“So what often happens is when we want something so badly, we get so attached to the result,” says the short honey blonde woman, who casually walks across a stage in the video on Instagram.
What we end up doing is paying more attention to the fact that we don’t have it yet.
Remind yourself that you are worth feeling good about and reach for the good feeling emotion and know that the good feeling emotion that we just escalated in this space is…how…we manifest.”
She now punctuates her words by pausing between them and waving her hand to continue carrying the message home.
This is Gabrielle Bernstein (@gabbybernstein) and she has over a million followers on Instagram.
You could call her a wellness influencer; Her biography describes her as a “new thought leader” (named by Oprah no less). She is one too New York Times Bestselling Author.
Bernstein’s feed is full of videos like this one. There’s ‘why do you attract the same relationships?’ ‘Do less and wear more!’ “The Secret to Manifesting”, “What It Means to Be a Super Attractor.”
She is a figurehead for the trend. The top five secrets according to an article on their website? “The universe always delivers”, “It’s good to feel good” (see above, being a superattractor). “The more you tune in, the more you attract.” “Fun is the goal.” And number five? ‘Publish what you want to receive.’
The point of manifesting is that it’s all up to you. In the right sense. Think it and you can make it happen. Positive thoughts attract desired positive outcomes.
In essence, it is the Law of Attraction, which can be traced back to the 19th-century New Thought movement, more recently popularized by Rhonda Byrne in 2006 The secret.
Except that this latest iteration is called Manifest and has gained a foothold on social media, namely TikTok and Instagram, where it’s being picked up by Generation Z (those born between the late 1990s and 2010s). manifesta neatly packaged book by Roxie Nafousi aimed squarely at this demographic has topped bestseller lists since its release in January.
It’s a trend brilliantly dissected in Louise O’Neill’s latest book, idolreleased earlier this year.
Manifesting promises that you just have to think positively to get what you want. “How to manifest anything you desire – yes, that even includes love… and money,” reads an article on oprahdaly.com.
The internet is not thin on the ground in this regard.
That mindset never really left us (The secret regularly ranks among celebrity favorites), but we have the pandemic to thank for the current surge; 2020 saw Manifesting take off with Google Trends showing a peak of interest in Summer 2020.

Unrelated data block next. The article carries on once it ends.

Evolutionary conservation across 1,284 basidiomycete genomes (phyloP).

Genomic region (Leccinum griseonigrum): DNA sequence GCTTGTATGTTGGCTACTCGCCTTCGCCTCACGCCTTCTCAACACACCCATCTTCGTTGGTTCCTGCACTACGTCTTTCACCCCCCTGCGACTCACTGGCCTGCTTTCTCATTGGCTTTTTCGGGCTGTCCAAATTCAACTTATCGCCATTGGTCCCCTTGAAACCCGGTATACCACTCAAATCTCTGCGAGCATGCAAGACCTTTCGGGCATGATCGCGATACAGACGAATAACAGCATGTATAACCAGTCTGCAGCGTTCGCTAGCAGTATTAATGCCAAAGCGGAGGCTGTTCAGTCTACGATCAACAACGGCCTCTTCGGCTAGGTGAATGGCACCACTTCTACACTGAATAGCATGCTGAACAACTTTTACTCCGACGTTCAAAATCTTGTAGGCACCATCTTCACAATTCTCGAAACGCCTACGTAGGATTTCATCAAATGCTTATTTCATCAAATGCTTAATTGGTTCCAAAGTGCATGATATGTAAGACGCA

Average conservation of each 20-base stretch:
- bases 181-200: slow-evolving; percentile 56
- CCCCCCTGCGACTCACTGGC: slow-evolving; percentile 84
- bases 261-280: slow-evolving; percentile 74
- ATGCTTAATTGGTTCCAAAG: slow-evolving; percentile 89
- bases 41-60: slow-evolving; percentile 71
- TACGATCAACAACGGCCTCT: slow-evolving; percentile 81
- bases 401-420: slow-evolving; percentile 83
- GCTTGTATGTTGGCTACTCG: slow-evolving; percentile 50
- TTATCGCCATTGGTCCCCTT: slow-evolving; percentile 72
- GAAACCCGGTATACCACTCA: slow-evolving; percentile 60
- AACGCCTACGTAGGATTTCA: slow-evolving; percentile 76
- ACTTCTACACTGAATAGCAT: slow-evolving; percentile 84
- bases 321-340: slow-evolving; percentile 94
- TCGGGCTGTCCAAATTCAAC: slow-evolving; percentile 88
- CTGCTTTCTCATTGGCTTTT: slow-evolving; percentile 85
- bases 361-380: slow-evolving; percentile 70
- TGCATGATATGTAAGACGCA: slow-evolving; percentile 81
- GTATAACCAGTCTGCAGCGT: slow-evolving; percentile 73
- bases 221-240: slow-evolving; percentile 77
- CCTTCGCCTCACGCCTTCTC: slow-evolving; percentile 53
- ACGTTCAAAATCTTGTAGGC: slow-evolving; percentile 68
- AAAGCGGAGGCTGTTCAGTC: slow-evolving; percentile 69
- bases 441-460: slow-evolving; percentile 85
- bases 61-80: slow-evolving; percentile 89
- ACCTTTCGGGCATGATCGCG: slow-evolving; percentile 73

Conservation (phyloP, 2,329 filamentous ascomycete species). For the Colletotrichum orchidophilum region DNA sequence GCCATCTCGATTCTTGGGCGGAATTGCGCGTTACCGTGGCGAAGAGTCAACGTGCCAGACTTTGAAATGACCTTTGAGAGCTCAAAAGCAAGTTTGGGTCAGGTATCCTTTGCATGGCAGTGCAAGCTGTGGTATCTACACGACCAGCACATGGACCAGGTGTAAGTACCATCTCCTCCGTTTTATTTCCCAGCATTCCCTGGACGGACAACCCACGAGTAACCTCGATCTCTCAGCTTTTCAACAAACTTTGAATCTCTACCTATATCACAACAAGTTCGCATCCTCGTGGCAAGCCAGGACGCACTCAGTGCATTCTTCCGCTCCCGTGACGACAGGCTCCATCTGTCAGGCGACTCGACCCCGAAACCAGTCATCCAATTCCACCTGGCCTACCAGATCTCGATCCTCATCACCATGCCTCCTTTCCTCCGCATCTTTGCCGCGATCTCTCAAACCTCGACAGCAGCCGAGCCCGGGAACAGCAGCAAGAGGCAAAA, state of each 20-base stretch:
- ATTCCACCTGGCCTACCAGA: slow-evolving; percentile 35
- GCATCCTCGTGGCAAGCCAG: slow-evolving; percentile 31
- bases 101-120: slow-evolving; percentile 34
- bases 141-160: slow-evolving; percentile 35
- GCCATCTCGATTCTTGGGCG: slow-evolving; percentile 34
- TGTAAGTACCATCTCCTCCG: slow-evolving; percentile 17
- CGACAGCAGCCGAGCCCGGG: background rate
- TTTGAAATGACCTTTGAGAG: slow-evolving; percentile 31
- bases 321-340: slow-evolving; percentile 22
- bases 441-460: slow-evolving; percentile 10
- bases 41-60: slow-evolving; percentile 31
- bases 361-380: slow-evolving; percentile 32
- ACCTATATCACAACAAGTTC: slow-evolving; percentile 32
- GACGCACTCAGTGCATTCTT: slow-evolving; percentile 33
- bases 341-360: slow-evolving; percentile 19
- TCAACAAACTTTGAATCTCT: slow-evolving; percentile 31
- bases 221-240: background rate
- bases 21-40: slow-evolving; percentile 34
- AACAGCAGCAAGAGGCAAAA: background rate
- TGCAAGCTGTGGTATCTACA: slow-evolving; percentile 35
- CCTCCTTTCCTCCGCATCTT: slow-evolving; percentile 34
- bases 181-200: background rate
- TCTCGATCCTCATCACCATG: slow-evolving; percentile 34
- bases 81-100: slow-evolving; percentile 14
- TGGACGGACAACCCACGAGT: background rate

The hashtag #manifestation currently has more than 19.5 billion views on TikTok.
And then there were the memes. Most common; “Shut up, I’m manifesting.” Most insightful; “Maybe you manifested it. Maybe it’s white privilege.” And the inspirational posts. “It’s not your job to make a difference. It’s your job to dream of it and make it happen. TRUST THE PROCESS.”
There are the posts that ask you to just type “yes” in the comments section, it’s that simple. The most meta are the posts that show you how to manifest more Instagram followers. On TikTok, the 3-6-9 manifestation method is used by teenage girls to summon a friend or get an existing crush to text back.
Scripting, a form of writing or journaling as it is often called, is where the practitioner writes as if their dreams have already come true. “If you can imagine it, you can have it,” the #inspo post on Instagram likely reads.
In January, Twitter ran a Tweet Manifesting ad campaign that featured celebrities who had tweeted “their dreams of being alive.”
These included Demi Lovato and Niall Horan, who tweeted in 2010: “Applied X factorhope everything works out.” It did.
Kim Kardashian and Lady Gaga are also said to be fans of the manifestation.
It makes sense that this adoption, if not widespread then widespread, of a method by a generation that, while not exactly a religion, certainly borders on spirituality. Manifesting is comforting. It’s easy. And most importantly, it at least offers the illusion of some kind of control.
Even before the pandemic, Generation Z faced an adulthood that promised very different security than their parents.
This generation could see that hard work and effort no longer guaranteed things like job security, owning a home, or even renting. Instead, they face zero-hour contracts, endless financial worries, wages that barely cover basic living expenses, a retirement age that seems to be being pushed back and forth, all against the backdrop of a terrible climate crisis-related apocalypse .